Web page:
Extraordinary first steps

October 4, 2006 10:32

The Rabbi of Pezinok once guided a prospective convert through the process of becoming a Jew, in contravention of local laws.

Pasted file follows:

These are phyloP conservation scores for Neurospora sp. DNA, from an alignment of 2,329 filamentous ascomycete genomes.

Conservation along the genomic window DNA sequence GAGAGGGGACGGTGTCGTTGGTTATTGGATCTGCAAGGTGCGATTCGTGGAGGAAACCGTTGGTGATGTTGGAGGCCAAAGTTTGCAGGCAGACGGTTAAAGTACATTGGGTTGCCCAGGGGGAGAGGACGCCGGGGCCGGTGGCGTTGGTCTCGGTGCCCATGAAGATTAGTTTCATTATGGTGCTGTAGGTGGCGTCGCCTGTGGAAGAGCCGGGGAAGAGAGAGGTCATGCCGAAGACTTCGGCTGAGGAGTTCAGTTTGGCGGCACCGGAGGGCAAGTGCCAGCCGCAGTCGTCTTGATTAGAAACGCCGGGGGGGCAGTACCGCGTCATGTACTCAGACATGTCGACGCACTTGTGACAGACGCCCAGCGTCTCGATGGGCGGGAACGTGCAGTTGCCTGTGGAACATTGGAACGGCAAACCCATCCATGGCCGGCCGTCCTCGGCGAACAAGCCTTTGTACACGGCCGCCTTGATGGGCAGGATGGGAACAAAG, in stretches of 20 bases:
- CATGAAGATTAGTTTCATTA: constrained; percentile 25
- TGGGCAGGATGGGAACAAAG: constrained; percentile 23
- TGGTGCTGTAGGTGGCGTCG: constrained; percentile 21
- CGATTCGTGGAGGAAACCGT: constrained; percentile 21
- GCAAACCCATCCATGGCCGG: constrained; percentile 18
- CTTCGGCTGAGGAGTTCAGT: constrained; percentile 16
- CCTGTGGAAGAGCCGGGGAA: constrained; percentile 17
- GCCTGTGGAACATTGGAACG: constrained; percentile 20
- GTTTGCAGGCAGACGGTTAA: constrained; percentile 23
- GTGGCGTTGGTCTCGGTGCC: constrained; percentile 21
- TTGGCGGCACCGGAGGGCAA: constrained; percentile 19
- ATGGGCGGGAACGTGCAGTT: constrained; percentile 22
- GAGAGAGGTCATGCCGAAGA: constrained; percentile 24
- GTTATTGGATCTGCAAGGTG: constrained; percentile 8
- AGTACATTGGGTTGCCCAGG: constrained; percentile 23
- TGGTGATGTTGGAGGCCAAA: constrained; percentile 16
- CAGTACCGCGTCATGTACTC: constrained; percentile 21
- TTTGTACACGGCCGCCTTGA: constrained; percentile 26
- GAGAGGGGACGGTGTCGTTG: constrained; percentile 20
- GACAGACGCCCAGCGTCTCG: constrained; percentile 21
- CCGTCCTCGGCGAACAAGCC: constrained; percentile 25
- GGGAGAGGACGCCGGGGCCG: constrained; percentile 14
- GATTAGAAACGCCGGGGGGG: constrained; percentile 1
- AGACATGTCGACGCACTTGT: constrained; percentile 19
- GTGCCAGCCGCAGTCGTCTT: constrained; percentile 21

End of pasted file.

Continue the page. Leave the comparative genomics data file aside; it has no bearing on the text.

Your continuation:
The Rabbi of Pezinok, nowadays in Slovakia, once guided a prospective convert through the process of becoming a Jew, in contravention of local laws that forbade conversion without governmental license (retold in Hemed Shlomo). The prospective convert completed the process, leaving only his circumcision to finalize his new status. Alas, following the circumcision the flow of blood could not be stemmed and the unfortunate convert found himself in tremendous pain. Because the conversion was illegal a qualified doctor could not be called lest the authorities hear of the crime. A great fear settled on the Jewish community and no one knew what to do. The rabbi decided that he and the convert would quickly travel to the great Hatam Sofer (1762-1839) and seek the scholar's counsel. Upon arrival in Pressburg, the Hatam Sofer heard their tale and sadly told them, "I have no advice for you. The only course is for the two of you to travel to the Duna River and drown yourselves for the sake of God's name." The poor convert and rabbi heard the suggestion of the Hatam Sofer and decided that they had no choice. On the way to their death, after they had covered a considerable portion of the distance, they met an elderly man who warned them, "Where are you going? It is dangerous here! The river is wild and may sweep you to your death!" After repeated inquiries, the duo eventually told the elderly man why they had come to the area. "You need not take that recommendation, for I am an expert circumciser and I have a powder that when thrown at the wound slows the blood and prevents the pain." Immediately the old man took the powder and the convert's throbbing subsided. Naturally the rabbi and the convert wanted to thank their kind helper and offer to take him to his destination. Yet, when they turned, they realized that he had disappeared. Their conclusion was obvious - it must have been Elijah the prophet who attends every circumcision! They hurried back to the Hatam Sofer's house to tell of their miraculous salvation. They reported the entire episode and then the Rabbi asked: "Why did you need to command us to go and throw ourselves in the river, couldn't you have sent Elijah straight to our town?" The Hatam Sofer jumped up, "Do you think that without self-sacrifice Elijah would appear to you?! Only once you demonstrated your willingness to go beyond your human limits to sanctify the name of God, can you hope for a miraculous appearance by Elijah." The Hatam Sofer's admonition is the thrust of a talmudic exchange (B. Berachot 20a). Rav Pappa asked Abaye, "Why do we not merit miracles as did earlier generations?" Abaye responded, "Earlier generations sacrificed themselves to sanctify God's name. Having gone beyond what was required of them, they could ask the Almighty to transcend the boundaries of nature and perform miracles for them." The idea that we need to show a willingness to transcend our own boundaries before we can expect Divine assistance is a theme that runs through much of our literature. The Mishna details ten wonders that occurred in the Temple (M. Avot 5:5). In this list we find that during the thrice yearly pilgrimage to Jerusalem, when the Temple courtyard would be packed, people stood tightly pressed together. Yet when they bowed down, miraculously they prostrated themselves with ease. We can ask: Why not miraculously let them stand with ease as well? Once the throngs of people were willing to stretch their own comfort boundaries for the opportunity of standing in the courtyard of the Temple, the borders of that physical space expanded to grant them more room. In a similar vein we find the recently freed Jewish People standing at the edge of the Reed Sea with the Egyptian soldiers charging behind them, crying out to God for assistance in this dire predicament. The Almighty responds to Moses' entreaties, "Why are you crying out to me. Speak to the Children of Israel and they should travel!" The raging sea, however, doesn't split until Nahshon courageously enters the waters and are about to engulf him (Exodus 14:15; B. Sota 37a). Again we see that for Divine assistance we need to take that first extraordinary step. A final tale (Kohelet Rabba 1:1): Rabbi Hanina ben Dosa saw his fellow townspeople taking various offerings to Jerusalem, "Everyone is taking offerings up to Jerusalem, but I take nothing?" With this in mind he went to the empty lands outside the city and found a rock. He chipped it, chiseled it and polished it, and proclaimed: "Behold I take upon myself to take it up to Jerusalem!" Rabbi Hanina ben Dosa then sought to hire workers to transport the stone and five men chanced to come his way. The workers agreed to lug the boulder for a significant charge. The sage, however, did not have such a sum on him and the workers moved on. Hiding their identity, five angels appeared and made a similar offer Though they did not demand immediate payment they had an added stipulation, "On condition that you bear some of the weight." To be sure, the angels could have conveyed the stone without assistance. Rabbi Hanina ben Dosa accepted the offer, placing his hand beneath rock. When they reached Jerusalem, Rabbi Hanina ben Dosa looked for the workers to pay their wages but they were no where to be found. His repeated inquiries led the sages to the conclusion that angels had carried his stone. We often wish for supernatural intervention, magical salvation that defies the course of nature, yet a question we may pose to ourselves is: Are we willing to go beyond our own limits, to act in ways that defy how we define ourselves, transcending the contours of our self-image for the sake of the One from who we are requesting assistance? People who are unwilling to depart from their preconceived boundaries cannot expect God to stray from the natural boundaries of this physical world. The writer is on the faculty of Pardes Institute of Jewish Studies and is a rabbi in Tzur Hadassah.